Take your basket home, take out any plastic lining that might be inside of it. Dust it off or wash it if needed, and let dry. Mark a line on the outside from the open side to what used to be the flat bottom (and will now be the flat top); using this line as a position-marker, slowly roll the basket across your covering fabric, making marks every few inches, so that you can cut out a piece of fabric which will fit smoothly to your hat. This will look like a thick arc of fabric. Add seam allowances, and cut out. Also cut out a circle that is a bit larger than the top of the hat. The covering fabric can then be sewn together in a angled cylinder. Sew the round bit for the top of the hat to the narrow end, so that you have a cover which will fit smoothly over your straw basket. It can be pulled over the hat like a strangely-shaped pillowcase, and basted to the basket, folding over the edge that will go against your head, to the inside, so that it looks smooth. The lining works the same way.
You may make a small black velvet loop for over your forehead if you wish, but not all of these hats have them.
Wires and veils:
You'll notice that we cannot see any way for the veil to be supported in the picture from the Roses Tapestry. I have a couple dozen pictures of this sort of hat, and all of them seem to be held up by magic. This is a darn nuisance for those of us interested in an accurate recreation! The support may be hidden by the veiling, or left out of the pictures for aesthetic reasons. Simple starching of the veils would not allow the heights these rise to.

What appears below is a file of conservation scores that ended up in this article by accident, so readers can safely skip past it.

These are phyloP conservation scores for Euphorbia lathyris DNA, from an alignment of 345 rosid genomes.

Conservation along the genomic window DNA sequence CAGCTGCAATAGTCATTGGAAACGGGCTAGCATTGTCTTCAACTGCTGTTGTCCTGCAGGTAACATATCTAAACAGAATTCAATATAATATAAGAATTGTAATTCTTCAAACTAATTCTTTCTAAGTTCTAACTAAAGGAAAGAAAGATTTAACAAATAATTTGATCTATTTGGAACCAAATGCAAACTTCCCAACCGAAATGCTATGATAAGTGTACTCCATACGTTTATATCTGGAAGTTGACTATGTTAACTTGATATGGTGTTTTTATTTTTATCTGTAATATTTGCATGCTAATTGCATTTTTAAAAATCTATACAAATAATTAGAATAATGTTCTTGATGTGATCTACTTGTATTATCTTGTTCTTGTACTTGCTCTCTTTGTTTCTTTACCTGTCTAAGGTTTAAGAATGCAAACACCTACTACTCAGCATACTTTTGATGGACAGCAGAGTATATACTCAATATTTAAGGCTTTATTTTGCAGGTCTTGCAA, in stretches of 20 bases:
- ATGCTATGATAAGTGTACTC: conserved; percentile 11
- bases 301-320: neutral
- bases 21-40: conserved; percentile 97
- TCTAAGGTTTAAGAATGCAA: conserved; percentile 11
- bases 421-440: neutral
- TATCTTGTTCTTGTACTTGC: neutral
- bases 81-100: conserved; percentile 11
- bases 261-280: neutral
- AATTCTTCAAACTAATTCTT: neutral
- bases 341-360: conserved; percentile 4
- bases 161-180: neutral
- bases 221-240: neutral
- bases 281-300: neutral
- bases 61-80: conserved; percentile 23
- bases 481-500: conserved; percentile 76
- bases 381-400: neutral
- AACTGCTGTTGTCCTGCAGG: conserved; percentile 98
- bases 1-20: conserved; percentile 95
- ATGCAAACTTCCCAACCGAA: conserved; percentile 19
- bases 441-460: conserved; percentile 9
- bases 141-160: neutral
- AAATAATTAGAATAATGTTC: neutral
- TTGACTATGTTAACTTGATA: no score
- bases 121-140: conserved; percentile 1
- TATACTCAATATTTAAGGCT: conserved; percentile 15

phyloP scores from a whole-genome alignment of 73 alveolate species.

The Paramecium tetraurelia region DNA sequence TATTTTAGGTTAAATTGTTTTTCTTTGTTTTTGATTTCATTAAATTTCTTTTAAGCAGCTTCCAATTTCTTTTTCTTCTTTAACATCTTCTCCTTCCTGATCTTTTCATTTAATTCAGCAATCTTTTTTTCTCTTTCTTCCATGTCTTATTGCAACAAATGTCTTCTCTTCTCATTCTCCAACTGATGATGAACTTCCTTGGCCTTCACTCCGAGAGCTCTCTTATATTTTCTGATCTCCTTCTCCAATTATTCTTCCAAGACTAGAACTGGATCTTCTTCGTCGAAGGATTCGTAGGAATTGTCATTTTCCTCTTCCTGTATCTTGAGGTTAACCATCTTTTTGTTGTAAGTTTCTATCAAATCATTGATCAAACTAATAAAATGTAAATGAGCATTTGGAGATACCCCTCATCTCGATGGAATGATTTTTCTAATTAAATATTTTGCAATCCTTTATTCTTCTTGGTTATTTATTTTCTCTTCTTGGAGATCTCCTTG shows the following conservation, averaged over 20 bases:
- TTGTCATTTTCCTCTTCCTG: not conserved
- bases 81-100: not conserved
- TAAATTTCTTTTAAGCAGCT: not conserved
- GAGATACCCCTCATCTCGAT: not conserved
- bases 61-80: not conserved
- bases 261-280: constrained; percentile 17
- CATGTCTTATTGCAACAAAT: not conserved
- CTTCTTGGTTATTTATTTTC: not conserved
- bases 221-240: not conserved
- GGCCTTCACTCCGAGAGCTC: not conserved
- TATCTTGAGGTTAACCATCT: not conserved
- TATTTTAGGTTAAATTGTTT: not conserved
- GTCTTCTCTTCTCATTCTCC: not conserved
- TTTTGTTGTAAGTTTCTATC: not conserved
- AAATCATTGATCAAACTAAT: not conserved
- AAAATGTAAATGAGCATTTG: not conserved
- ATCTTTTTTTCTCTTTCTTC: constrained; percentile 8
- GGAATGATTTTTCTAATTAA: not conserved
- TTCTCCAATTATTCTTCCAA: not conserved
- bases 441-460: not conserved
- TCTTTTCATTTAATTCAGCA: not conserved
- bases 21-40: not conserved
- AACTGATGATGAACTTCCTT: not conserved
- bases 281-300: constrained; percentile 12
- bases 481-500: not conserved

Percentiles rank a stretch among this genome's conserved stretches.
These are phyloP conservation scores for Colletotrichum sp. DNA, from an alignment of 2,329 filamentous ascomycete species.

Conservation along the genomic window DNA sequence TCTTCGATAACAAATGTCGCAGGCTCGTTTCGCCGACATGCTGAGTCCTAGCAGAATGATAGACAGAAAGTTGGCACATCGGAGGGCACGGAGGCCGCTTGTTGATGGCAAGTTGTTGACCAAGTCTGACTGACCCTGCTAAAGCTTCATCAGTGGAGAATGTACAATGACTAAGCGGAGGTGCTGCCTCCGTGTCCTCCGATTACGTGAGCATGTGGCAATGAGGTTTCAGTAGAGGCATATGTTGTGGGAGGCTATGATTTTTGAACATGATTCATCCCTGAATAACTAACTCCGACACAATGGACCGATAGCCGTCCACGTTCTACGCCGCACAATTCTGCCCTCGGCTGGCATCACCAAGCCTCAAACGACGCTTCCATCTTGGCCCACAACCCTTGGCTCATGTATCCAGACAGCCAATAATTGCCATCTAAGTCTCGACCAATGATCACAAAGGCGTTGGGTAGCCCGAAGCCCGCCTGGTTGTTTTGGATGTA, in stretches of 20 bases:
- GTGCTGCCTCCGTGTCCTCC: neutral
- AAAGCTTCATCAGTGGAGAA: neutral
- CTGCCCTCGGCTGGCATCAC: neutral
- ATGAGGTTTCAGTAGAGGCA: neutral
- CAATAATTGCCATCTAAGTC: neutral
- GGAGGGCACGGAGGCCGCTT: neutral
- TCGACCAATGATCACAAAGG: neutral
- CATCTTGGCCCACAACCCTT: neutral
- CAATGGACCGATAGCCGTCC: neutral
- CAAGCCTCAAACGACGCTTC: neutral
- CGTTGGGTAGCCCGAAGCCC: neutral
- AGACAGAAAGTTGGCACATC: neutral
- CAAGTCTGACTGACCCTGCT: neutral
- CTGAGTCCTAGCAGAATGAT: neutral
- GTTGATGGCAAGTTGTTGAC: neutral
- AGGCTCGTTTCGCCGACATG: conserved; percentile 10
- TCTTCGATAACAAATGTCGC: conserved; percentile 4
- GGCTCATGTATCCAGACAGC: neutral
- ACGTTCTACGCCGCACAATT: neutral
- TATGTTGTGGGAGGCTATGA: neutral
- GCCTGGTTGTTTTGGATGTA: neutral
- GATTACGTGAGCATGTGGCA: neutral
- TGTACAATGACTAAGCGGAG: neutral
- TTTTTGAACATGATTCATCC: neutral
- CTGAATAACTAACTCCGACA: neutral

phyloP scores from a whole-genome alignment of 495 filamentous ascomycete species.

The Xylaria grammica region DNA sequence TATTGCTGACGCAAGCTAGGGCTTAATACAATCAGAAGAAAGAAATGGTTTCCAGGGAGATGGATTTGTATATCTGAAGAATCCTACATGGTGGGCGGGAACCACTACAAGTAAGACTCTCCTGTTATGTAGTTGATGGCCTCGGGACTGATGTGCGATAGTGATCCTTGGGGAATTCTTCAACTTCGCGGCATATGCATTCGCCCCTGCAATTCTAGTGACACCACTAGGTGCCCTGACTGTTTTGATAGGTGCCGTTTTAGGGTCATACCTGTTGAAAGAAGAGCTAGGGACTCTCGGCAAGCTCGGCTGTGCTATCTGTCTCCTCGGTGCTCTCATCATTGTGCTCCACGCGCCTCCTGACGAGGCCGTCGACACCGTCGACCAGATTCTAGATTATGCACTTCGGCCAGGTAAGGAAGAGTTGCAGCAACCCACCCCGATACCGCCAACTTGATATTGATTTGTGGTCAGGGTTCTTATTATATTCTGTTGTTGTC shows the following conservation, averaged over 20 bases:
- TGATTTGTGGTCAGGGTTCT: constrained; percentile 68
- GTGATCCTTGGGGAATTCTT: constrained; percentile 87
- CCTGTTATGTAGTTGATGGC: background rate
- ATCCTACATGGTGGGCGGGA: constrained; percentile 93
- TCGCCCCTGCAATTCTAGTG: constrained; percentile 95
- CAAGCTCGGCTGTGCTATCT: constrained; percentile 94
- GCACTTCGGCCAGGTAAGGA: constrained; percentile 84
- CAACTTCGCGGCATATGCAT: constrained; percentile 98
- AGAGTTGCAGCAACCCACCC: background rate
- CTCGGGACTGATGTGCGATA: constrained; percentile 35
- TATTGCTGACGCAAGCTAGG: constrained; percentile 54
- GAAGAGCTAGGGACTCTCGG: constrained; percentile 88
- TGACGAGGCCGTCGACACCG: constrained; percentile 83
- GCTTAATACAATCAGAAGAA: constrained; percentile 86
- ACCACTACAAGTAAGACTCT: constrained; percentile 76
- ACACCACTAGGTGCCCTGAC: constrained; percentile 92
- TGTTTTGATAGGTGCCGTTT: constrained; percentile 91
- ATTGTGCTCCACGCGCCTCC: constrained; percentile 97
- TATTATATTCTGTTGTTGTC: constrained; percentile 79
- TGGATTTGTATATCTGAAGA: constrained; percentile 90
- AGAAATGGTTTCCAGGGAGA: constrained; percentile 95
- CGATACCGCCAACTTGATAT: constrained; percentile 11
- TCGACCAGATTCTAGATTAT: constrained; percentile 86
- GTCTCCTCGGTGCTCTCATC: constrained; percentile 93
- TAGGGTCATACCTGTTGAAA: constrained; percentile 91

The easiest way to get this shape seems to be wires, positioned like ant antennae. The double set of veils in the Roses Tapestry would require two sets of these, one higher than the other. One or more rectangular veils are folded over these in an 'M' shape, and pinned to the wire. Some butterfly hats seem to have only one layer.
The Roses Tapestry women seem to have versions of these at least two feet high. I would advise making a smaller one first, and putting larger wires on after you get used to it.
Find a thin coat hanger, and cut off the hook and the twisted neck, and shape it into a smooth V. Bend the "antennae" over, halfway up (see fig 2). The point of the wire V gets sewn to the flat back of the truncated cone. A coat hanger will produce enough wire for a foot high version.
As mentioned, most veils are probably of very thin and transparent silk, although I have heard it argued that linen can be made "nearly transparent." Both ironed linen and natural silk can attain the stiffness shown, although I'm not certain that linen would be able to be as stiff as silk when you consider the yardage needed for some of the butterfly veils, because it is heavier. Stiff polyester organza would also work, and is the best choice if you're not somewhere that you can get silk. To get the right shape, you can use tulle or netting for a draft -- drape it until it pleases you, and then use it as a pattern to cut your real veil. For my rather short version of a butterfly hat I needed a piece of thin stiff silk two yards long and two feet wide.